Despite investing in advanced security software and protecting themselves against the latest threats, companies are still falling foul of the oldest tricks in the book, according to a report from the annual Social Engineering Capture The Flag (SETF) contest at DEF CON.
The contest in Las Vegas challenged participants to compromise organisations using "social engineering", the practice of tricking people into revealing sensitive items of information, or opening a malicious file.
Social engineers often dupe their targets into trusting them using information gathered from open-source intelligence (OSINT), a term for any publicly available sources such as websites, social media, and other online resources.
Participants in the contest were tasked with phoning up employees at large multinational companies and attempting to gain a "checklist" of sensitive information over the phone. They were scored on how many of these they were able to get out of their targets.
The competition is held annually, with phone conversations held in a soundproof booth in front of an audience.
"The bottom line is [the target corporations] did really poorly," says Michele Fincher, chief influencing agent for Social-Engineer, Inc., the firm that runs the event.
The report shows how many of the largest companies are leaving themselves wide open to unsophisticated attacks simply by failing to brief their employees on basic security.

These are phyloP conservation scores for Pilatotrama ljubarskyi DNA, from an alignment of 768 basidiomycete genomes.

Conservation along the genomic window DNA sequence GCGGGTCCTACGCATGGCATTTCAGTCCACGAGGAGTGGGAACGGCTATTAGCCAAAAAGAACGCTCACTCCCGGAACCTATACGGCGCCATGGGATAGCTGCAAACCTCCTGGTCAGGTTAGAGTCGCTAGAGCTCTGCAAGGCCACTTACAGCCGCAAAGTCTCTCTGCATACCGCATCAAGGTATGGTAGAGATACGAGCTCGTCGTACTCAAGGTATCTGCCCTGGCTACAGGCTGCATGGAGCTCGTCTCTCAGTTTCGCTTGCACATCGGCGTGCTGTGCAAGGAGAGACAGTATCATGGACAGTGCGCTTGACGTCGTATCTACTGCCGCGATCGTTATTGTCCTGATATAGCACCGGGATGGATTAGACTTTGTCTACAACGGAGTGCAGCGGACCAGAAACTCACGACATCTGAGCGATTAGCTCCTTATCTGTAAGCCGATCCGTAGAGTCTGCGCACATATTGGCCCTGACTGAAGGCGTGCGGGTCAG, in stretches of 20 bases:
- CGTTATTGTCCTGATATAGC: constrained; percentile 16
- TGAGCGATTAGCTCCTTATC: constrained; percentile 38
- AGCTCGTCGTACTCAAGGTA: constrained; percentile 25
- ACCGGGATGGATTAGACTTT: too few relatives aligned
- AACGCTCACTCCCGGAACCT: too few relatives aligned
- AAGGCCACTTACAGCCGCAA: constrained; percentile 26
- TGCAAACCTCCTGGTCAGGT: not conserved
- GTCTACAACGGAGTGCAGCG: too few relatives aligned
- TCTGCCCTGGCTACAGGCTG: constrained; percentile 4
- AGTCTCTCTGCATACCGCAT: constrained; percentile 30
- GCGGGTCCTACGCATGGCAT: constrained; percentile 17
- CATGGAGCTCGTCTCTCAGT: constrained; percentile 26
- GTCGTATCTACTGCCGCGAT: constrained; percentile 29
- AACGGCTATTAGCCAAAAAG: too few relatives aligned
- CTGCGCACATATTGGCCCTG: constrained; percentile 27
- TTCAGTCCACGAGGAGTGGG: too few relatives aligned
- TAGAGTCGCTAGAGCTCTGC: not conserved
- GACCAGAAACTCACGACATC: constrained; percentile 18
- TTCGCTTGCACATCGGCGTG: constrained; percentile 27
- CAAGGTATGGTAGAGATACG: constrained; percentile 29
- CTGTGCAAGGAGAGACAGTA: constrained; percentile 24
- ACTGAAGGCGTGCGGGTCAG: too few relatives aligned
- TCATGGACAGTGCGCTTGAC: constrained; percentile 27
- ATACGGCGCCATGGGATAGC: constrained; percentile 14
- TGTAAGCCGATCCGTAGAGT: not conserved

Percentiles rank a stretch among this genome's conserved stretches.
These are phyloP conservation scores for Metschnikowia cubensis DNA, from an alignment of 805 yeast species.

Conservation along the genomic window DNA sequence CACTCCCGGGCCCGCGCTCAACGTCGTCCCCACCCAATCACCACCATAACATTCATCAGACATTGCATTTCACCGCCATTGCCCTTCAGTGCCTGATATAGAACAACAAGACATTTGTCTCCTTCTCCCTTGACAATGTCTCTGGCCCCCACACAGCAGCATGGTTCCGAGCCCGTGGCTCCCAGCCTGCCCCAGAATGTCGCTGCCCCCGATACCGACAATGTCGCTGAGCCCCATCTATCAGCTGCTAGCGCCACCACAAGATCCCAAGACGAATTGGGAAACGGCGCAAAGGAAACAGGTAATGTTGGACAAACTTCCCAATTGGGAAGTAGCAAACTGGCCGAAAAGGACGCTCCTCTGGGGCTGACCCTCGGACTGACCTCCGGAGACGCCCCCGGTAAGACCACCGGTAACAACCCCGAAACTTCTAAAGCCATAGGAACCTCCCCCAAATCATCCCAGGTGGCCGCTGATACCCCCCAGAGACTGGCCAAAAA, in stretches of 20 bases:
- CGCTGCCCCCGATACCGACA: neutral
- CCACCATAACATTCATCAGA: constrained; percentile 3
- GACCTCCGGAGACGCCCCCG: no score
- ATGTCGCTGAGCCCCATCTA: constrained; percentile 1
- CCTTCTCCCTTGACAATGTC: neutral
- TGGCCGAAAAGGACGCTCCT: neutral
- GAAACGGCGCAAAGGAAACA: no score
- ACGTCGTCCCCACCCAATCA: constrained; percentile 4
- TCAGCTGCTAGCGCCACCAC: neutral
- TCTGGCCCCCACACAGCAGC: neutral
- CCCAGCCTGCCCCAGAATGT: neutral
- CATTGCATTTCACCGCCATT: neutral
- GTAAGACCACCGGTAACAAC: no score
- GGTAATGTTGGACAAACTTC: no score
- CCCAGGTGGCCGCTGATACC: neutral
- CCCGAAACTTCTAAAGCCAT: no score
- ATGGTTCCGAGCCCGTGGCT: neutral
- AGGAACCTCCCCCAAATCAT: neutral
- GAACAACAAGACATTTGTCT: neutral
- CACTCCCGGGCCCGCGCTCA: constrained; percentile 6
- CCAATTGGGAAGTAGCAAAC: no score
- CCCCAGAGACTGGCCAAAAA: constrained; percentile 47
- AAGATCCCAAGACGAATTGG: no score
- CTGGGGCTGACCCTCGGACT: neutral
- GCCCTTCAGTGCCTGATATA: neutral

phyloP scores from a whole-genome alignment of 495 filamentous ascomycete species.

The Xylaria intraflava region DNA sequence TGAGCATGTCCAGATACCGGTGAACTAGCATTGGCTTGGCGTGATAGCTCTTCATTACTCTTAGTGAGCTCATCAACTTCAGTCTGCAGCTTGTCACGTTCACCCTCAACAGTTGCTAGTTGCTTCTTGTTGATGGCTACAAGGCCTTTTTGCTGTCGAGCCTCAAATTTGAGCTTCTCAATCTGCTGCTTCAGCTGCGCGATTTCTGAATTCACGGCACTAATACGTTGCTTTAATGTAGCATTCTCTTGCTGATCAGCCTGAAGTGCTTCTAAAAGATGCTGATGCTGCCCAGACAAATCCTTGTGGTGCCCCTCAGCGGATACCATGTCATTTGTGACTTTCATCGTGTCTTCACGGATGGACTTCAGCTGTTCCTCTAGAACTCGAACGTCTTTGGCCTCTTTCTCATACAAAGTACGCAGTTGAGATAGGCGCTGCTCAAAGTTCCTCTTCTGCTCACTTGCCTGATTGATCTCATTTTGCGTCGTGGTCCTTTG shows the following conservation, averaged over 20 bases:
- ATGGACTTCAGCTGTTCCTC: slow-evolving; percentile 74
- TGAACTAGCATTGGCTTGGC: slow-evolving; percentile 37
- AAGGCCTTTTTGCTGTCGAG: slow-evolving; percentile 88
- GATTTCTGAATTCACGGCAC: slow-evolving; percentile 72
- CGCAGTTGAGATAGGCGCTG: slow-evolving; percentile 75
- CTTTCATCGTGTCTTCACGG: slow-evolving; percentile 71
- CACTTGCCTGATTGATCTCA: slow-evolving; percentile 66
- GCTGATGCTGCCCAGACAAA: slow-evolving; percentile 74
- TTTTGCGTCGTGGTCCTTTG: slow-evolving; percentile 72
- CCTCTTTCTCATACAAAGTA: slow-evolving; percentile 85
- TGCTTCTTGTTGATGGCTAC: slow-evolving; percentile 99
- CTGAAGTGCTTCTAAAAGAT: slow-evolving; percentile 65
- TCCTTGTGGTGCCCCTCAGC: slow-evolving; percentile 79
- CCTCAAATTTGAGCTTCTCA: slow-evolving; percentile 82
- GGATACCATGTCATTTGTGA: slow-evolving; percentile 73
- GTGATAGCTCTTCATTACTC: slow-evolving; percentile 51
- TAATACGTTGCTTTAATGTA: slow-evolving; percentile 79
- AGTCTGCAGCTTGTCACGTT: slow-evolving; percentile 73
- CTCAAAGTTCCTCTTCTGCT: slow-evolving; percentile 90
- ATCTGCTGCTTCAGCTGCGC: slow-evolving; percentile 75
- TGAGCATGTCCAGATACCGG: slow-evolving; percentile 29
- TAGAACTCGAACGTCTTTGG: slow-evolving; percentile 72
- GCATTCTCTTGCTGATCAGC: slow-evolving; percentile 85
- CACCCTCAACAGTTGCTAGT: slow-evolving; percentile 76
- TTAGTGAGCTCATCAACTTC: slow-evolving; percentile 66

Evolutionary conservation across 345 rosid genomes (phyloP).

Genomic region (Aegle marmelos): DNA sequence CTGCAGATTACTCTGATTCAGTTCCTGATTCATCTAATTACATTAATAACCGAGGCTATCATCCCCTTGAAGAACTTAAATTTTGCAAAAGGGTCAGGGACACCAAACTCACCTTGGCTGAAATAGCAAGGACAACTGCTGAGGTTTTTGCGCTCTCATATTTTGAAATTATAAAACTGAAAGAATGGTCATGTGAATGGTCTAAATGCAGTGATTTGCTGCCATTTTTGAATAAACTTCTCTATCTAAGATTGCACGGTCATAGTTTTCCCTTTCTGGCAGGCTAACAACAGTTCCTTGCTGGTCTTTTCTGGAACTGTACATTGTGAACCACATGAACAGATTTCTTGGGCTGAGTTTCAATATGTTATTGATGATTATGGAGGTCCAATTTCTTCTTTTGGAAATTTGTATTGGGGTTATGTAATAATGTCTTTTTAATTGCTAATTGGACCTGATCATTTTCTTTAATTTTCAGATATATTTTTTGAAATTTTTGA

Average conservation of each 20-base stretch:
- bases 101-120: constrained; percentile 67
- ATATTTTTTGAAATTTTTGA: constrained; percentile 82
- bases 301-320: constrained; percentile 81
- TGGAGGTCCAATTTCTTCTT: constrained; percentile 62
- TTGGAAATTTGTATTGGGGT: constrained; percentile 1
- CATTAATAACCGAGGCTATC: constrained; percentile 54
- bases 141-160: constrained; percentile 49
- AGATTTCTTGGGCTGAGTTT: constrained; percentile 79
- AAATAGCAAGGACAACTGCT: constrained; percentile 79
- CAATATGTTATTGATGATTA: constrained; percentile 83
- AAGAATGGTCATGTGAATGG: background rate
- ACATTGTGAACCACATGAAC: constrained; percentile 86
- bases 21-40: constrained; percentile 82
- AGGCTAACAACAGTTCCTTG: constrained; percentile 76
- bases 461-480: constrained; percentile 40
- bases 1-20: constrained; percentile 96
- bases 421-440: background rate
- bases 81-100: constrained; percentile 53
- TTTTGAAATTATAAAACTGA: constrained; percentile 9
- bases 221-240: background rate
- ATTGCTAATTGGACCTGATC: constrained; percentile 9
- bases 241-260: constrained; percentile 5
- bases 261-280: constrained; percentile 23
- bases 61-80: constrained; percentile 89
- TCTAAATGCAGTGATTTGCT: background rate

While contestants were barred from doing any actual hacking, one of the callers was still able to access a document on one company's website that contained log-in details to the company's intranet. That means he penetrated their secure system without logging a single line of malicious code.
The scary thing was that most of the contestants gathered more than twice the amount of sensitive information from OSINT as they did from their duplicitous phone conversations.
"What that really means," Fincher said, "is that it doesn't take a skilled social engineer to dig through the net and find information."
The most common types of information gathered were Internet browser type, operating system information, information on corporate wireless access, and confirmation of a corporate VPN. Intelligence on the browser and operating systems in use could aid an attacker in crafting a targeted phishing email, or a specific type of malware.
These findings echoed the comments of Kevin Mitnick during his keynote at this year's IP EXPO, when he warned businesses about the power of social engineering attacks.
Apple scored the worst of all the companies tested, with the contestant tasked to the Cupertino-based company scoring a staggering 12,000 points. The social engineer tasked to GE, on the other hand, scored the lowest, with only 300 points.
Fincher urged companies to undertake comprehensive training programmes in social engineering response and prevention.
"There's a lot of focus on technology: It's a lot easier to put up a firewall," said Fincher. "But a conversation can be way more damaging than malware."
Image: Flickr (Andrew St. Clair)